Formula One Stats
An F1 driver loses on average 5 kilograms in weight during a Grand Prix race and burns approximately 600 calories.
Drivers' heart rates reach peaks of 190 beats per minute during a Grand Prix.
A typical F1 car is made up of 80,000 components, in a package weighing less than 550 kg—less than half the weight of a Mini.
When an F1 driver hits the brakes, he experiences deceleration comparable to a regular car driving through a brick wall at 300kmph.
An F1 car can go from 0 to 160 kph and back in 0 to 4 seconds. During the 2004 Italian Grand Prix in Monza, the record top speed for an F1 car was set at over 360 kph.
Top F1 pit crews can refuel and change tires in around 3 seconds.
An F1 car generates enough downforce that it could drive inverted at top speed. In a street course race, this is enough suction to lift manhole covers, which have to be welded down before each race.
Scuderia Ferrari, founded by Enzo Ferrari in 1932, is the oldest and most successful F1 team in history with a record of 15 drivers’ championships and 16 constructors’ championships.
Today's video is courtesy of Christopher Grimes Gallery.
The Sleek Belgian Supermodel Opens Up Her Chic Antwerp Apartment
Face of Hugo Boss, muse to Gaia Repossi and dedicated charity ambassador, supermodel Anouck Lepère found time to welcome photographer Estelle Hanania into her elegant Antwerp apartment. A tasteful blend of old meets new, Lepère’s home offsets Moroccan rugs sourced at Antwerp’s vintage market Kloosterstraat with a bespoke lily pad-like spiral staircase made by Belgian architecture company Import-Export. On her travels around the globe, Lepère always scours whatever city she lands in for star pieces to add to her collection, so each one is imbued with a special story of how it fell into her hands. “The beautiful lacquered Japanese bowls are from Tokyo,” says the Belgian beauty, who has fronted campaigns for Missoni, Chanel and Peter Pilotto and been photographed by the likes of Patrick Demarchelier and Mario Testino. “I got them as a present while I was working with Shiseido.” One of Louis Vuitton’s latest Amble Ambassadors, Lepère originally studied to be an architect at the Royal Academy of Fine Arts Antwerp and still harbors a design-conscious eye. “When I was younger my family went on amazing holidays in farfetched places with the accent on cultural richness,” says Lepère. “I’ve seen a lot of the world and try to take inspiration from wherever I go.”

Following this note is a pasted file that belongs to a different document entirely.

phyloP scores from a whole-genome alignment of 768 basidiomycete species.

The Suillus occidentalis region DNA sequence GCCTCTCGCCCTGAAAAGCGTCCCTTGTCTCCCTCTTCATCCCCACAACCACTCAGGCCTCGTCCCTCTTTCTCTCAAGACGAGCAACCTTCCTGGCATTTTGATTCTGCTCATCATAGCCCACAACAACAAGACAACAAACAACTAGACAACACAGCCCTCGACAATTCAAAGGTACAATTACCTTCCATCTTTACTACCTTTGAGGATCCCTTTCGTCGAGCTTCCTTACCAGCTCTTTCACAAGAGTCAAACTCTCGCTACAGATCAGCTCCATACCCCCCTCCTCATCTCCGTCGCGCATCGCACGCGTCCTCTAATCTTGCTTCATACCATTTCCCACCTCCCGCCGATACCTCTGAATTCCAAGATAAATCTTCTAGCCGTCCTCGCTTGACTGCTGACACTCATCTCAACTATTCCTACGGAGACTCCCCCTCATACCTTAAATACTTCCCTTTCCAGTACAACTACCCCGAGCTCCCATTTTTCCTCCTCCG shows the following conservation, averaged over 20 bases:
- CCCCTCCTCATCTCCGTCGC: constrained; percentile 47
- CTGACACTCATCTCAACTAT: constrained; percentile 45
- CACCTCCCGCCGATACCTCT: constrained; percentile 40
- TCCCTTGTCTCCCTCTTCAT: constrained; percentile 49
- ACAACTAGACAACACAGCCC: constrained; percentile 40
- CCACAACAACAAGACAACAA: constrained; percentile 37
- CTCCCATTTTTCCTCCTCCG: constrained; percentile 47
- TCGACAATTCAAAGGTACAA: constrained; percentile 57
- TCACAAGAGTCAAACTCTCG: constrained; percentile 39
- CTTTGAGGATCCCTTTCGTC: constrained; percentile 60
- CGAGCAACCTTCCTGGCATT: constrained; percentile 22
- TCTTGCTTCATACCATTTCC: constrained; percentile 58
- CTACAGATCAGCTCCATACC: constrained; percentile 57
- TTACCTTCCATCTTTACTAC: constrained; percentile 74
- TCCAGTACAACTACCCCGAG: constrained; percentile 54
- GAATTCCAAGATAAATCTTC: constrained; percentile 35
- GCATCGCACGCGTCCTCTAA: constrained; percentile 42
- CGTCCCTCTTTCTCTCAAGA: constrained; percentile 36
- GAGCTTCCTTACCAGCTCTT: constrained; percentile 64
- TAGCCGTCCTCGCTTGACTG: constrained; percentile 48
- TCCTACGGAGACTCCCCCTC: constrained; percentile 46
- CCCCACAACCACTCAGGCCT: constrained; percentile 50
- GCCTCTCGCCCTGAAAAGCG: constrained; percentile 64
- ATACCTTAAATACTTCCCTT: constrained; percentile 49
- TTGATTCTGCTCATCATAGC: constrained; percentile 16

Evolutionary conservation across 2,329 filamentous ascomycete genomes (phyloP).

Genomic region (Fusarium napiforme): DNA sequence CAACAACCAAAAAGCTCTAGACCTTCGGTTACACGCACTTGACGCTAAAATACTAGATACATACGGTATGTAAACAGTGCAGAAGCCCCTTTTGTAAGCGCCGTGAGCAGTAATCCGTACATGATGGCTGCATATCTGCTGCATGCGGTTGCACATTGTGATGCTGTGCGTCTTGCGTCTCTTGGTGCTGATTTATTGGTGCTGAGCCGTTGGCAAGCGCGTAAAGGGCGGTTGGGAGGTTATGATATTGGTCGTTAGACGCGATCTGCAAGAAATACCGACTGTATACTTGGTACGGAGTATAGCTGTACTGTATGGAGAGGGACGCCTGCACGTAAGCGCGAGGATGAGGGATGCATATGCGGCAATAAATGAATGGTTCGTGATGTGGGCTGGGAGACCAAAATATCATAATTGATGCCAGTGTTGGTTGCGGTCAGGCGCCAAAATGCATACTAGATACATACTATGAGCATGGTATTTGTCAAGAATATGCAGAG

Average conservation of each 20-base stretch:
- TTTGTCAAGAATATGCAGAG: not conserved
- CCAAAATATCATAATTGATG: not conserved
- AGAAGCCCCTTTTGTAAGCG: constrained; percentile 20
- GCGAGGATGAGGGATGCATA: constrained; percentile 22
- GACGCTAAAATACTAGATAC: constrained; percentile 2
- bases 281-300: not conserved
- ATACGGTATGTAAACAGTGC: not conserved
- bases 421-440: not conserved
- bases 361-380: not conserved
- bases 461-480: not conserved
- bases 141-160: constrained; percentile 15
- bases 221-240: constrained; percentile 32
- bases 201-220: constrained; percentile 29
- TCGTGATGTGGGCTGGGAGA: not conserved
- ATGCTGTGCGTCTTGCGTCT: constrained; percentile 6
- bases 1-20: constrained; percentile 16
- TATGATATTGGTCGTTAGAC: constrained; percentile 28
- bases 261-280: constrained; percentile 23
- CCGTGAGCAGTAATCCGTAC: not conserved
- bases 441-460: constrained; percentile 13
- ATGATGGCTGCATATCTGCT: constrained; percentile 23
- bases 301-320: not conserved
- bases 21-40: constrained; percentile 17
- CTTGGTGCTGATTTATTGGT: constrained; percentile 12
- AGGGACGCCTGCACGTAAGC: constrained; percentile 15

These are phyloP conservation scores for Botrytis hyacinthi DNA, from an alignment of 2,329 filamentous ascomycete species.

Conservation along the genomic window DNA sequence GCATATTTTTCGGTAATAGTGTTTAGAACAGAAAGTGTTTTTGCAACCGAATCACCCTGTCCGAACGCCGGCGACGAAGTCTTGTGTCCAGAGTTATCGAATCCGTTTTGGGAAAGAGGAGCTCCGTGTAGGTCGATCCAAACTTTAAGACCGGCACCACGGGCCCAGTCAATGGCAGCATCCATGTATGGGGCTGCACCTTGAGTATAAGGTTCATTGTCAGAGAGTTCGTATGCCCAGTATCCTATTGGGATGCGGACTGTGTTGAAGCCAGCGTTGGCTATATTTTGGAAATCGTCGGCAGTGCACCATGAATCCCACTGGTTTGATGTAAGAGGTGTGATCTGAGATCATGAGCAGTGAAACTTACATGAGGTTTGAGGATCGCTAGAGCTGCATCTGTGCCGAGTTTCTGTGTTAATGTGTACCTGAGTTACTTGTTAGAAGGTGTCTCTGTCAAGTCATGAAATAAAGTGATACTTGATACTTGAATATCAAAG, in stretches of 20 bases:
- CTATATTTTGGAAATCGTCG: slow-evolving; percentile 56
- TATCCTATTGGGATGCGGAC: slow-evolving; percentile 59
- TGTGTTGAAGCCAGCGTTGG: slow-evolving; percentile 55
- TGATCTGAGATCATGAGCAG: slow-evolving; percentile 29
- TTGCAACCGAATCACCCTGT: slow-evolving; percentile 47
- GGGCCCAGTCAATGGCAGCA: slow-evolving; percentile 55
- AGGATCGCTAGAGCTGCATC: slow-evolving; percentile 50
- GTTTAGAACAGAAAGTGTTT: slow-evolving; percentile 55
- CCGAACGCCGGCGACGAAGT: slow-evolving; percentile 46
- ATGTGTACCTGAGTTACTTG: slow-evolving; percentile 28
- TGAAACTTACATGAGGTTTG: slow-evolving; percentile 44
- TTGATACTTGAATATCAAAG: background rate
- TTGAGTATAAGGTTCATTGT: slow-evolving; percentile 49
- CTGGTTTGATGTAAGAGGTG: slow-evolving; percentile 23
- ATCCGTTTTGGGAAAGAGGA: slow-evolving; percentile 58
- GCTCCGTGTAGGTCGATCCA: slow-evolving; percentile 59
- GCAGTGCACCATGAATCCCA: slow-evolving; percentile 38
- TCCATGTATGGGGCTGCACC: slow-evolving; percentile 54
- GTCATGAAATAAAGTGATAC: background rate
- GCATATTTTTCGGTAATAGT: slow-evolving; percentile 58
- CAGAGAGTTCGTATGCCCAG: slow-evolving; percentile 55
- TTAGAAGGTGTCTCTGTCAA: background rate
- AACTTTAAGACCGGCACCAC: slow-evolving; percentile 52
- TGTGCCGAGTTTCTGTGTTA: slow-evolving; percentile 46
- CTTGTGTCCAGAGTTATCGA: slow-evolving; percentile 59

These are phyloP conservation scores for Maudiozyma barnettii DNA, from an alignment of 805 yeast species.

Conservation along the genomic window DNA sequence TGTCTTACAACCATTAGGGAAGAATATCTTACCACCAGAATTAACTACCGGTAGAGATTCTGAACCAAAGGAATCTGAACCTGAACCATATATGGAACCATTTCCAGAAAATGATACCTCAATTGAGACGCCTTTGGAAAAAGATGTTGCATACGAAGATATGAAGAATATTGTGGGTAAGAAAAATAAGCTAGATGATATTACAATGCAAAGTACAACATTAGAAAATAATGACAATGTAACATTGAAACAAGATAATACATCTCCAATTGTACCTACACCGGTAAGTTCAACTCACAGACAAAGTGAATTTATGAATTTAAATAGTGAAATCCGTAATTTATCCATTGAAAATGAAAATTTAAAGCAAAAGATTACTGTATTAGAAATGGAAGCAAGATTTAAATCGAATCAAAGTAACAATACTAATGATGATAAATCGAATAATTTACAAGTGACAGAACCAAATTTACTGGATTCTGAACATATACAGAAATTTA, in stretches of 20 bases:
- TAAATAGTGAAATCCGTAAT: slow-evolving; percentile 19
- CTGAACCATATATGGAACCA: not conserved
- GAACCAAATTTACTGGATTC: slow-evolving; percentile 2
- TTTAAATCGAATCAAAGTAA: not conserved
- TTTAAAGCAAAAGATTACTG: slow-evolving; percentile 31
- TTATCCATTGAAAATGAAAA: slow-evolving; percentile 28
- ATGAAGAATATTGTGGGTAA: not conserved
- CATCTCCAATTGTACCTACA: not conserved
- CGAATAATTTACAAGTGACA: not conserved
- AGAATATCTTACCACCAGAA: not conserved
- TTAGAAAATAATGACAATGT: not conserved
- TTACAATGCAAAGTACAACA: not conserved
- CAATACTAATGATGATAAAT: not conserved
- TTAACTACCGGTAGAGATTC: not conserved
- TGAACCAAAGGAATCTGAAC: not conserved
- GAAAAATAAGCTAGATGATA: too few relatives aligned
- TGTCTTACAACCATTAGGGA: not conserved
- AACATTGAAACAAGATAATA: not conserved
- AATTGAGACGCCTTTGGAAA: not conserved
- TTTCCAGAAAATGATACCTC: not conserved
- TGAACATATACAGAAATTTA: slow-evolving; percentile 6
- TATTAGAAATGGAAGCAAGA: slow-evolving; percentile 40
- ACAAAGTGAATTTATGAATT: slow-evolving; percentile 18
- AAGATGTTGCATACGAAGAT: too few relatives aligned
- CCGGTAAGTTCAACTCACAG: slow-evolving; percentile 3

See Anouck’s guide to Antwerp on the Louis Vuitton Amble application here.